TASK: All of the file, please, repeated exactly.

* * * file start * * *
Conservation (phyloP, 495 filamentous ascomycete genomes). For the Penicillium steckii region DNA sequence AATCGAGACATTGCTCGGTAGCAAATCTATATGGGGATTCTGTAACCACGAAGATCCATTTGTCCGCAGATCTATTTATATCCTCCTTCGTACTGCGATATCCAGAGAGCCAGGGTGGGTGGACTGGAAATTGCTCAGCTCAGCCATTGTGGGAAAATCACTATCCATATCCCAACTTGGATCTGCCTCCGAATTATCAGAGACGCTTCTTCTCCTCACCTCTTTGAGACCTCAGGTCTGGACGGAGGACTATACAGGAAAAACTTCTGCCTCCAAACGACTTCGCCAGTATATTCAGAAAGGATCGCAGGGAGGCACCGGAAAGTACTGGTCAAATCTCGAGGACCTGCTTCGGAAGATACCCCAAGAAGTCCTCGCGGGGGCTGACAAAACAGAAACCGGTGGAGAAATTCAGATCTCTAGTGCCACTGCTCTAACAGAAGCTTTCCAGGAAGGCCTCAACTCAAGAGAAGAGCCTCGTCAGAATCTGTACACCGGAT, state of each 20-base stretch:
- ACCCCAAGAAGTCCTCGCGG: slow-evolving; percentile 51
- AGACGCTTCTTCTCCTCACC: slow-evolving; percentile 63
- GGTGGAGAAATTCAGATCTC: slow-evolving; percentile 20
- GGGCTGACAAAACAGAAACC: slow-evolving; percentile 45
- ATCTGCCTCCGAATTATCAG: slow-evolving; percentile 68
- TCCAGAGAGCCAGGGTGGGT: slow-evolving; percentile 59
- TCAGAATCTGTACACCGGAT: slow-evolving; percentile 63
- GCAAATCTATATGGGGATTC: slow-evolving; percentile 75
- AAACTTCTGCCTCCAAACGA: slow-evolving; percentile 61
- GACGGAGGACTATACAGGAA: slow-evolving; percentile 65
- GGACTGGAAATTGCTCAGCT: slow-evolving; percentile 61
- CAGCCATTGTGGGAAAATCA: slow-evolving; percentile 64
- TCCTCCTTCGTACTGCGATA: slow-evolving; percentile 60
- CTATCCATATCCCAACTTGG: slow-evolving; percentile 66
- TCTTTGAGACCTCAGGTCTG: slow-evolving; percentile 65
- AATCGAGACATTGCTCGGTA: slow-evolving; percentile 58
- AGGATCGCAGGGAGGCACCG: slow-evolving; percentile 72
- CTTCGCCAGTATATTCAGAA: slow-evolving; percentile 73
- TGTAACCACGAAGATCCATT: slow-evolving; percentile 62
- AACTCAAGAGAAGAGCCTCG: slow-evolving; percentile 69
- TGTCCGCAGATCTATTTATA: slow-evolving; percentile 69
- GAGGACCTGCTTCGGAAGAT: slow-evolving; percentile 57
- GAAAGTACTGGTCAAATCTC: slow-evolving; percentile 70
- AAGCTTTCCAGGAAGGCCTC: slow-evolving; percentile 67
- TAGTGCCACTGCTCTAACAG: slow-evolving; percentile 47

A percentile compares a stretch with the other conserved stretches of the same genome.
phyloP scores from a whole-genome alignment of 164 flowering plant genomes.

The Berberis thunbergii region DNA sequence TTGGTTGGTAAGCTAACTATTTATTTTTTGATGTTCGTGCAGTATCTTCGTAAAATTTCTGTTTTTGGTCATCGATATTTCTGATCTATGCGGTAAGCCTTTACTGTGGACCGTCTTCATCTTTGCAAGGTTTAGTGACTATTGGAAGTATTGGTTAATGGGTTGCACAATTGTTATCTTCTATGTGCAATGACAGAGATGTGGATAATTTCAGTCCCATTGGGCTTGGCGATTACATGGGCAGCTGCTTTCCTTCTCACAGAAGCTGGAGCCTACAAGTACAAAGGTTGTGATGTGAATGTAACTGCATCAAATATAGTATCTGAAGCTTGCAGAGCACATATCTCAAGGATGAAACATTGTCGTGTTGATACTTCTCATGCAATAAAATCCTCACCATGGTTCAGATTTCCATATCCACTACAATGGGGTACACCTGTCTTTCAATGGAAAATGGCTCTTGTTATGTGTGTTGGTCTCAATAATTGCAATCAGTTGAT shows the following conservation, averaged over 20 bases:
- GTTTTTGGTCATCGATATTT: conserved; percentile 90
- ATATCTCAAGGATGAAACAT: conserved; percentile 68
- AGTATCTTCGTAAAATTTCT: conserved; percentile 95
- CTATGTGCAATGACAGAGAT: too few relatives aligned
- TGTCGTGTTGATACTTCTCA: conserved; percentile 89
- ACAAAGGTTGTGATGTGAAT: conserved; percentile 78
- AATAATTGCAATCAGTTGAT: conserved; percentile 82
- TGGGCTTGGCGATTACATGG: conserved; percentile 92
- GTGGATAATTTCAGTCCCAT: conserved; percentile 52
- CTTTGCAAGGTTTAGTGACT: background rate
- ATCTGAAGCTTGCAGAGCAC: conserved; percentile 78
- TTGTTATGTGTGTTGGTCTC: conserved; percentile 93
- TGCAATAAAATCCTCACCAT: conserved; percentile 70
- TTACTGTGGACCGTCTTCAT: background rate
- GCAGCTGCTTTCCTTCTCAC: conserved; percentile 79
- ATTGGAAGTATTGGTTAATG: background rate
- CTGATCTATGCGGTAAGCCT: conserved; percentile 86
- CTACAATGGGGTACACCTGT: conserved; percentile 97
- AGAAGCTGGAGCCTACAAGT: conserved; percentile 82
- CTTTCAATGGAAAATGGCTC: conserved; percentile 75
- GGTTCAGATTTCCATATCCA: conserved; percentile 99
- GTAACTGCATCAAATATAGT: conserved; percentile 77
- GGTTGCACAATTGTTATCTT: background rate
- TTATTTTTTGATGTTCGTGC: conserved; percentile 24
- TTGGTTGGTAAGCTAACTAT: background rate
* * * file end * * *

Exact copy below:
Conservation (phyloP, 495 filamentous ascomycete genomes). For the Penicillium steckii region DNA sequence AATCGAGACATTGCTCGGTAGCAAATCTATATGGGGATTCTGTAACCACGAAGATCCATTTGTCCGCAGATCTATTTATATCCTCCTTCGTACTGCGATATCCAGAGAGCCAGGGTGGGTGGACTGGAAATTGCTCAGCTCAGCCATTGTGGGAAAATCACTATCCATATCCCAACTTGGATCTGCCTCCGAATTATCAGAGACGCTTCTTCTCCTCACCTCTTTGAGACCTCAGGTCTGGACGGAGGACTATACAGGAAAAACTTCTGCCTCCAAACGACTTCGCCAGTATATTCAGAAAGGATCGCAGGGAGGCACCGGAAAGTACTGGTCAAATCTCGAGGACCTGCTTCGGAAGATACCCCAAGAAGTCCTCGCGGGGGCTGACAAAACAGAAACCGGTGGAGAAATTCAGATCTCTAGTGCCACTGCTCTAACAGAAGCTTTCCAGGAAGGCCTCAACTCAAGAGAAGAGCCTCGTCAGAATCTGTACACCGGAT, state of each 20-base stretch:
- ACCCCAAGAAGTCCTCGCGG: slow-evolving; percentile 51
- AGACGCTTCTTCTCCTCACC: slow-evolving; percentile 63
- GGTGGAGAAATTCAGATCTC: slow-evolving; percentile 20
- GGGCTGACAAAACAGAAACC: slow-evolving; percentile 45
- ATCTGCCTCCGAATTATCAG: slow-evolving; percentile 68
- TCCAGAGAGCCAGGGTGGGT: slow-evolving; percentile 59
- TCAGAATCTGTACACCGGAT: slow-evolving; percentile 63
- GCAAATCTATATGGGGATTC: slow-evolving; percentile 75
- AAACTTCTGCCTCCAAACGA: slow-evolving; percentile 61
- GACGGAGGACTATACAGGAA: slow-evolving; percentile 65
- GGACTGGAAATTGCTCAGCT: slow-evolving; percentile 61
- CAGCCATTGTGGGAAAATCA: slow-evolving; percentile 64
- TCCTCCTTCGTACTGCGATA: slow-evolving; percentile 60
- CTATCCATATCCCAACTTGG: slow-evolving; percentile 66
- TCTTTGAGACCTCAGGTCTG: slow-evolving; percentile 65
- AATCGAGACATTGCTCGGTA: slow-evolving; percentile 58
- AGGATCGCAGGGAGGCACCG: slow-evolving; percentile 72
- CTTCGCCAGTATATTCAGAA: slow-evolving; percentile 73
- TGTAACCACGAAGATCCATT: slow-evolving; percentile 62
- AACTCAAGAGAAGAGCCTCG: slow-evolving; percentile 69
- TGTCCGCAGATCTATTTATA: slow-evolving; percentile 69
- GAGGACCTGCTTCGGAAGAT: slow-evolving; percentile 57
- GAAAGTACTGGTCAAATCTC: slow-evolving; percentile 70
- AAGCTTTCCAGGAAGGCCTC: slow-evolving; percentile 67
- TAGTGCCACTGCTCTAACAG: slow-evolving; percentile 47

A percentile compares a stretch with the other conserved stretches of the same genome.
phyloP scores from a whole-genome alignment of 164 flowering plant genomes.

The Berberis thunbergii region DNA sequence TTGGTTGGTAAGCTAACTATTTATTTTTTGATGTTCGTGCAGTATCTTCGTAAAATTTCTGTTTTTGGTCATCGATATTTCTGATCTATGCGGTAAGCCTTTACTGTGGACCGTCTTCATCTTTGCAAGGTTTAGTGACTATTGGAAGTATTGGTTAATGGGTTGCACAATTGTTATCTTCTATGTGCAATGACAGAGATGTGGATAATTTCAGTCCCATTGGGCTTGGCGATTACATGGGCAGCTGCTTTCCTTCTCACAGAAGCTGGAGCCTACAAGTACAAAGGTTGTGATGTGAATGTAACTGCATCAAATATAGTATCTGAAGCTTGCAGAGCACATATCTCAAGGATGAAACATTGTCGTGTTGATACTTCTCATGCAATAAAATCCTCACCATGGTTCAGATTTCCATATCCACTACAATGGGGTACACCTGTCTTTCAATGGAAAATGGCTCTTGTTATGTGTGTTGGTCTCAATAATTGCAATCAGTTGAT shows the following conservation, averaged over 20 bases:
- GTTTTTGGTCATCGATATTT: conserved; percentile 90
- ATATCTCAAGGATGAAACAT: conserved; percentile 68
- AGTATCTTCGTAAAATTTCT: conserved; percentile 95
- CTATGTGCAATGACAGAGAT: too few relatives aligned
- TGTCGTGTTGATACTTCTCA: conserved; percentile 89
- ACAAAGGTTGTGATGTGAAT: conserved; percentile 78
- AATAATTGCAATCAGTTGAT: conserved; percentile 82
- TGGGCTTGGCGATTACATGG: conserved; percentile 92
- GTGGATAATTTCAGTCCCAT: conserved; percentile 52
- CTTTGCAAGGTTTAGTGACT: background rate
- ATCTGAAGCTTGCAGAGCAC: conserved; percentile 78
- TTGTTATGTGTGTTGGTCTC: conserved; percentile 93
- TGCAATAAAATCCTCACCAT: conserved; percentile 70
- TTACTGTGGACCGTCTTCAT: background rate
- GCAGCTGCTTTCCTTCTCAC: conserved; percentile 79
- ATTGGAAGTATTGGTTAATG: background rate
- CTGATCTATGCGGTAAGCCT: conserved; percentile 86
- CTACAATGGGGTACACCTGT: conserved; percentile 97
- AGAAGCTGGAGCCTACAAGT: conserved; percentile 82
- CTTTCAATGGAAAATGGCTC: conserved; percentile 75
- GGTTCAGATTTCCATATCCA: conserved; percentile 99
- GTAACTGCATCAAATATAGT: conserved; percentile 77
- GGTTGCACAATTGTTATCTT: background rate
- TTATTTTTTGATGTTCGTGC: conserved; percentile 24
- TTGGTTGGTAAGCTAACTAT: background rate